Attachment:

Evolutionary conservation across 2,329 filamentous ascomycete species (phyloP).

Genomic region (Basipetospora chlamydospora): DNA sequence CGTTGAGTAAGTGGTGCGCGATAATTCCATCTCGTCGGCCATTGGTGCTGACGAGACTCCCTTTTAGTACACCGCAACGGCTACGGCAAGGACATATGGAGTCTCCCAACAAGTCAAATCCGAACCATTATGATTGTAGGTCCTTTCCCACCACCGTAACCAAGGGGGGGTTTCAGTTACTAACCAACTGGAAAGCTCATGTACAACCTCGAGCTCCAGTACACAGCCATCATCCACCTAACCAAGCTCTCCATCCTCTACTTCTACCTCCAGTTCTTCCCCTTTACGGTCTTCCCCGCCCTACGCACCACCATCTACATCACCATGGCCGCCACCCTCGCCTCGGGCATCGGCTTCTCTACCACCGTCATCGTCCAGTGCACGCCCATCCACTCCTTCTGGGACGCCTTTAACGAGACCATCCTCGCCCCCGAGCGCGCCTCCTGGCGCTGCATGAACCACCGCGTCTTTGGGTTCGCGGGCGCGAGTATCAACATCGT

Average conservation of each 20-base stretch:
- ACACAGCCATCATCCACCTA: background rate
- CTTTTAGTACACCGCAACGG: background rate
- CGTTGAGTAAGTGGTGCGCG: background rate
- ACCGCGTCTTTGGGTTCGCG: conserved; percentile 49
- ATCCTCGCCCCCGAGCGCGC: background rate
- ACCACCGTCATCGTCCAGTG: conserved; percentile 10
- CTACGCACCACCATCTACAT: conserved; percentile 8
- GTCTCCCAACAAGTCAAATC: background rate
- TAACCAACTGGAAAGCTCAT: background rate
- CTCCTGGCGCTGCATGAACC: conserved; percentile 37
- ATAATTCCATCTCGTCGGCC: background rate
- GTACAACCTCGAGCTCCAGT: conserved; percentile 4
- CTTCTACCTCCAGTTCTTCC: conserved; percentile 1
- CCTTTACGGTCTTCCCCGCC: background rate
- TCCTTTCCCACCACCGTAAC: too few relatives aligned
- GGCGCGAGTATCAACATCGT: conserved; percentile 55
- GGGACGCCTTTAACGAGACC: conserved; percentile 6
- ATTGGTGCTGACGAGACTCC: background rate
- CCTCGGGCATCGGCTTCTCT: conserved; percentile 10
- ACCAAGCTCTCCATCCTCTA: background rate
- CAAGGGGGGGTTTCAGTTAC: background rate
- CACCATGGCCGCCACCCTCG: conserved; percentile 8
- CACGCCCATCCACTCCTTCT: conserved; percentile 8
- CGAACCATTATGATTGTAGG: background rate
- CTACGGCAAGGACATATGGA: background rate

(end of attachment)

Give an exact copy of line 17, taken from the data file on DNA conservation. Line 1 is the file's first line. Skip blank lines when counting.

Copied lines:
- CCTTTACGGTCTTCCCCGCC: background rate